Images vs. Plain-Text Emails What Works Better

Images vs. Plain-Text Emails: What Works Better?

Email marketers are constantly looking for ways to boost their email metrics—in particular, open rates and click-through rates. They do this by testing variables like subject lines, From Name, and calls to action, among others.

One test you may not have thought of is testing the effectiveness of a plain-text email vs. a normal HTML message with images. Can plain-text be more effective than images? Absolutely!

Let’s look at some reasons why:

1. Plain-text emails imply “intentionality.”

Plain-text emails can have the look of being a direct, purposeful email from an individual. This look can work well in driving engagement.

2. “Ugly sells.”

A boss of mine in a previous life used to say this to me all the time. Plain-text emails can be considered ugly, and draw the eye because it stands out from the “beautiful” emails that fill our inbox on any given day.

3. Plain-text emails are readable by all your subscribers.

Plain-text emails look the same for all subscribers. Therefore, you don’t generally have to stress over the formatting issues based on device.

4. Plain-text emails generally have better deliverability rates.

HTML, image-heavy emails require more bandwidth to load. Less load means fewer places that can raise red flags for spam filters.

NOTE: Well-coded HTML emails that abide by CAN-SPAM guidelines generally do not hamper your deliverability rate.

5. User preferences vary.

While some users would love the visual appeal created by HTML-based image emails, some subscribers strongly favor text emails. Studies how that plain-text emails are just as effective as HTML emails. This can be particularly true for onboarding or welcome emails that are sent to new subscribers who have just signed up.

6. Wearables are getting more popular.

Nowadays, more and more people are using wearables such as Apple watches. Plain-text emails work better than HTML emails on these devices, largely due to the limitations that wearables present in terms of rendering.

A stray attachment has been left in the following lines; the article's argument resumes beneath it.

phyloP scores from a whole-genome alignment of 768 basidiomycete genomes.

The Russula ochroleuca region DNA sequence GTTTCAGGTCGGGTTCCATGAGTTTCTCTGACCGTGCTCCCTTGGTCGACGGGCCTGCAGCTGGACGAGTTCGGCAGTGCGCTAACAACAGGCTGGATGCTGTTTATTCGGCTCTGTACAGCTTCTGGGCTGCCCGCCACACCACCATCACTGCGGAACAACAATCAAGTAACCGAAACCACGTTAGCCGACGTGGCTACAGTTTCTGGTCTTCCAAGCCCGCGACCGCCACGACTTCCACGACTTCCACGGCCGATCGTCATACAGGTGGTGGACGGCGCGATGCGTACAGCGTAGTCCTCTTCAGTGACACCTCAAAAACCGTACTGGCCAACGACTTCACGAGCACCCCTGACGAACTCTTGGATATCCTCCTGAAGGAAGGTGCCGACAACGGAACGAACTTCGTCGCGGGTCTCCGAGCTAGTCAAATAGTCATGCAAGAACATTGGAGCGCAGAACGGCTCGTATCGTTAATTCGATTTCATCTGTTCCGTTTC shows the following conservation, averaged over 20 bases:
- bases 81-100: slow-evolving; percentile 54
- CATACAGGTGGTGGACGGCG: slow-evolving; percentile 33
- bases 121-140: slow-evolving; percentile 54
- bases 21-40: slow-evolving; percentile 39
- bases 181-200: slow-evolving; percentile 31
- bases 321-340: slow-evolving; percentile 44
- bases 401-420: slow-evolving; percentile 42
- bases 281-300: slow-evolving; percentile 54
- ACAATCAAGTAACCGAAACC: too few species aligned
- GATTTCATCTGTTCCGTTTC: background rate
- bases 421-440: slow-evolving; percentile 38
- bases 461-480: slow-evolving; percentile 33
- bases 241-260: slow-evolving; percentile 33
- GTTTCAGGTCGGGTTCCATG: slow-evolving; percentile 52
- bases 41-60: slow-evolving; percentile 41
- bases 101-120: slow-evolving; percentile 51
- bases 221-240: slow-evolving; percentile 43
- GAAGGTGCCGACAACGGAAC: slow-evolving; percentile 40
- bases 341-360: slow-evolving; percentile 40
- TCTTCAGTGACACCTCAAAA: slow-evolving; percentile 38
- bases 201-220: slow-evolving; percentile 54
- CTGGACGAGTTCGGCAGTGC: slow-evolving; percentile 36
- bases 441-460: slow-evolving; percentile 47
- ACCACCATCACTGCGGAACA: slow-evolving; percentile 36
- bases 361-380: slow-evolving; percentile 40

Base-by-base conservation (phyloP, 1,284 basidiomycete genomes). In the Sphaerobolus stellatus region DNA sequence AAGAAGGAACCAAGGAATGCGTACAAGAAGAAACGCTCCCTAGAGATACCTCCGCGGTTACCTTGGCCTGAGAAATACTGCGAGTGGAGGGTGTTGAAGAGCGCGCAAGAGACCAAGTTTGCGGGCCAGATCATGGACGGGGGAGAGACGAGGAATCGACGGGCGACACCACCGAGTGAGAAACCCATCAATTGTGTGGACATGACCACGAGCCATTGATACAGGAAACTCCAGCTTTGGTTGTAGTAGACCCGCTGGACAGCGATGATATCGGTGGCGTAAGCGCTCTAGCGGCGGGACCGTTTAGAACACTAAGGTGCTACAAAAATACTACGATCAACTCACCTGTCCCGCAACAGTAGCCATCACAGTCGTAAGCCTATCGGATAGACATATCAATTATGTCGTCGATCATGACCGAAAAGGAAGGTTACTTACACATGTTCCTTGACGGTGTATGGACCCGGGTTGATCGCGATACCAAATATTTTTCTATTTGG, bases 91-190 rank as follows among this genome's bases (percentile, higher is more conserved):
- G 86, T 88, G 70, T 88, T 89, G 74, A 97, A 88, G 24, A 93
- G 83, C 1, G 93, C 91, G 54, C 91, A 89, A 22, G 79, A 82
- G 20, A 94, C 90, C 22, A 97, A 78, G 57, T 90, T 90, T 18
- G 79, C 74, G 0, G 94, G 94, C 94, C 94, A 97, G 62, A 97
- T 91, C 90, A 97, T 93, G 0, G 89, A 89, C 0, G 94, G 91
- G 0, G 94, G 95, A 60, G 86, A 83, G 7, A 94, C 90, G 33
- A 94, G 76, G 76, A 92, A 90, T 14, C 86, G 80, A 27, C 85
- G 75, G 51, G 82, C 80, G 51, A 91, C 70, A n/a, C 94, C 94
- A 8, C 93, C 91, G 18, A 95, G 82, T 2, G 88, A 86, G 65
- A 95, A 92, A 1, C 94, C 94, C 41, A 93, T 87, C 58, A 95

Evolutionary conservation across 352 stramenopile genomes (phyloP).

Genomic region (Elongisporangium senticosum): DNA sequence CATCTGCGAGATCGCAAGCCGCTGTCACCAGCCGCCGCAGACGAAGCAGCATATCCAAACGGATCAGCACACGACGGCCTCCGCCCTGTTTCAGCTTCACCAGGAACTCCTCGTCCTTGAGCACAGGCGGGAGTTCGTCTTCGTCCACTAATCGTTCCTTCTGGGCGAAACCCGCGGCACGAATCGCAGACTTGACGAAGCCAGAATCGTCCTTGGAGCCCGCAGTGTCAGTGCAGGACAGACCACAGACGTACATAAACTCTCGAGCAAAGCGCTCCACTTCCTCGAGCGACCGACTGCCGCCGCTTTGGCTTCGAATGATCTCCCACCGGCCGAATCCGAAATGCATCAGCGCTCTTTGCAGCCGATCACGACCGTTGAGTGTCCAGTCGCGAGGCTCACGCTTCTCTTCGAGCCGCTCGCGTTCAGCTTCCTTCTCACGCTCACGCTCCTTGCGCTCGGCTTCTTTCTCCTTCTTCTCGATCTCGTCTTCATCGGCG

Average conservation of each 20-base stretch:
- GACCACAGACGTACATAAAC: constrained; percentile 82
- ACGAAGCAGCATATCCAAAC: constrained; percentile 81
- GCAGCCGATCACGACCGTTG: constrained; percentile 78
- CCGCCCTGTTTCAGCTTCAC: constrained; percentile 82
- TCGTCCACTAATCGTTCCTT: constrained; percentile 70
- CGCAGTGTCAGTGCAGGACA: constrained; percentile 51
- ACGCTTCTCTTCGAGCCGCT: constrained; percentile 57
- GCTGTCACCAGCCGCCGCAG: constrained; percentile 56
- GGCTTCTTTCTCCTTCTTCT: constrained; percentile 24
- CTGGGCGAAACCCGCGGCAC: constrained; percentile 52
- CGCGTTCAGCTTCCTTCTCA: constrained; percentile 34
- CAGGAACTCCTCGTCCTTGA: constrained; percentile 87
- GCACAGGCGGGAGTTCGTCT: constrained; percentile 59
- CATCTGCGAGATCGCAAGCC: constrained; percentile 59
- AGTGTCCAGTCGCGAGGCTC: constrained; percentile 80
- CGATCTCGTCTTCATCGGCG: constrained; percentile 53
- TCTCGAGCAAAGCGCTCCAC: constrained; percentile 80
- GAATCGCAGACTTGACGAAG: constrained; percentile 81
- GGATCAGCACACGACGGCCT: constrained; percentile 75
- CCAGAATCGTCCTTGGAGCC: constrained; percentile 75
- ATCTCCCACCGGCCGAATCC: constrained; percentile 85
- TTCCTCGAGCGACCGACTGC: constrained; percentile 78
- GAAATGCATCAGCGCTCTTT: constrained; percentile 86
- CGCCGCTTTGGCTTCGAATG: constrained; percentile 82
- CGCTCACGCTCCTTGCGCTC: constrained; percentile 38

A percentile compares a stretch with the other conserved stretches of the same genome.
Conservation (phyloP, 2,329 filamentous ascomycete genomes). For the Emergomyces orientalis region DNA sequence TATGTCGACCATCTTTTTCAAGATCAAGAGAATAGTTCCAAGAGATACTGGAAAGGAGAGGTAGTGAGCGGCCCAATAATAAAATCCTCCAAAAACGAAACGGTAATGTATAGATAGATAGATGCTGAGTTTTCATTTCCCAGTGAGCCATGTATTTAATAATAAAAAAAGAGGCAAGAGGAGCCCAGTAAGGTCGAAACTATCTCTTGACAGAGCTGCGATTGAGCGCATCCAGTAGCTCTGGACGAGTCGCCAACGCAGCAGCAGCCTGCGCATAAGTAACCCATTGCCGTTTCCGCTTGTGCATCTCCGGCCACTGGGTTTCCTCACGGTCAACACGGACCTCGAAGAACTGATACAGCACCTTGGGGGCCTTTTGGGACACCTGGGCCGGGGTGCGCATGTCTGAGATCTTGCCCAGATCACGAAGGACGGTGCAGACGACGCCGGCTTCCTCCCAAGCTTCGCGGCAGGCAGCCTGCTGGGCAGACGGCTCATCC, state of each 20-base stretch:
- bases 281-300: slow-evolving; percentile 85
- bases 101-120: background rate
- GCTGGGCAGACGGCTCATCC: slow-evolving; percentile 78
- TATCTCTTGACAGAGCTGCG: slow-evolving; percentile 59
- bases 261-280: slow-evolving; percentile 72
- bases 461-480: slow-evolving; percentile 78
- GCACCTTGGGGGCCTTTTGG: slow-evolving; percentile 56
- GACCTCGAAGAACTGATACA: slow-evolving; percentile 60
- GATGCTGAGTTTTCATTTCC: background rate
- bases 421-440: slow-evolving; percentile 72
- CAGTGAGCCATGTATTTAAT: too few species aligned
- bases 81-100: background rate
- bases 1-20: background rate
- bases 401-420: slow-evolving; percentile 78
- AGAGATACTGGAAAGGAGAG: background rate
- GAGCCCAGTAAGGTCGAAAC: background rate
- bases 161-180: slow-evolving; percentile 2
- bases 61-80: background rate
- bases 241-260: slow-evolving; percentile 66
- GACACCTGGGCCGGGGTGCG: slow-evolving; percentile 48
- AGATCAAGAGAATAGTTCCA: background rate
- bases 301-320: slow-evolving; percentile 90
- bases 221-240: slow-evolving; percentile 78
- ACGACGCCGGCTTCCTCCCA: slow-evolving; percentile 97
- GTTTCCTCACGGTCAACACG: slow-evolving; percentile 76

Before you jump into turning all of your emails into plain text (something I do NOT recommend), here are some best practices for your plain-text email marketing test campaigns.

  • Plain-Text and Text Version are NOT synonymous.

    Just because you’re going with a plain-text look doesn’t mean you skip formatting altogether. You can still incorporate simple HTML elements into your campaign. Use bold, underline, italics and other simple formatting options to make certain portions of your message pop off the screen—most notably your main call to action. (As an alternative, square brackets or double angle brackets can also serve this function.)

  • Use clear headings for every section.

    Break up different sections of content by using clear headings. Asterisks and dashed line can also separate each email section for easy readability.

  • Embed links or use shorter links. Also, don’t stack links together.

    Consider embedding your links much like you would in-line text links in a normal HTML message. Otherwise, if you want your links to look like a text version of a message, make sure your links are shorter.

    Make sure your links are not placed together (either next to or stacked on each other). Otherwise, you run the risk of encountering “Fat Thumb Syndrome” or having your links run together as one. These issues can ultimately damage the customer experience.

  • Space your email content evenly.

    Every section of your email needs to be easily defined. Scannability and readability are key to success for plain-text emails.

Conclusion

Leonardo da Vinci once said, “Simplicity is the ultimate sophistication.” Test simple, plain-text emails and see for yourself if you drive more opens, clicks, and conversions.

 

1 Comments

  1. I prefer HTML email for Newslatter and Promos and Text email for personal communication email. At this time 70% audience are engage with smart phone, Where HTML Email will perform better.

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  • Scott Cohen

    Scott has been living and breathing email marketing since 2007. With both agency and client-side end-user experience, Scott brings a unique perspective to email marketing that combines best practices with real-world-tested strategy and tactics.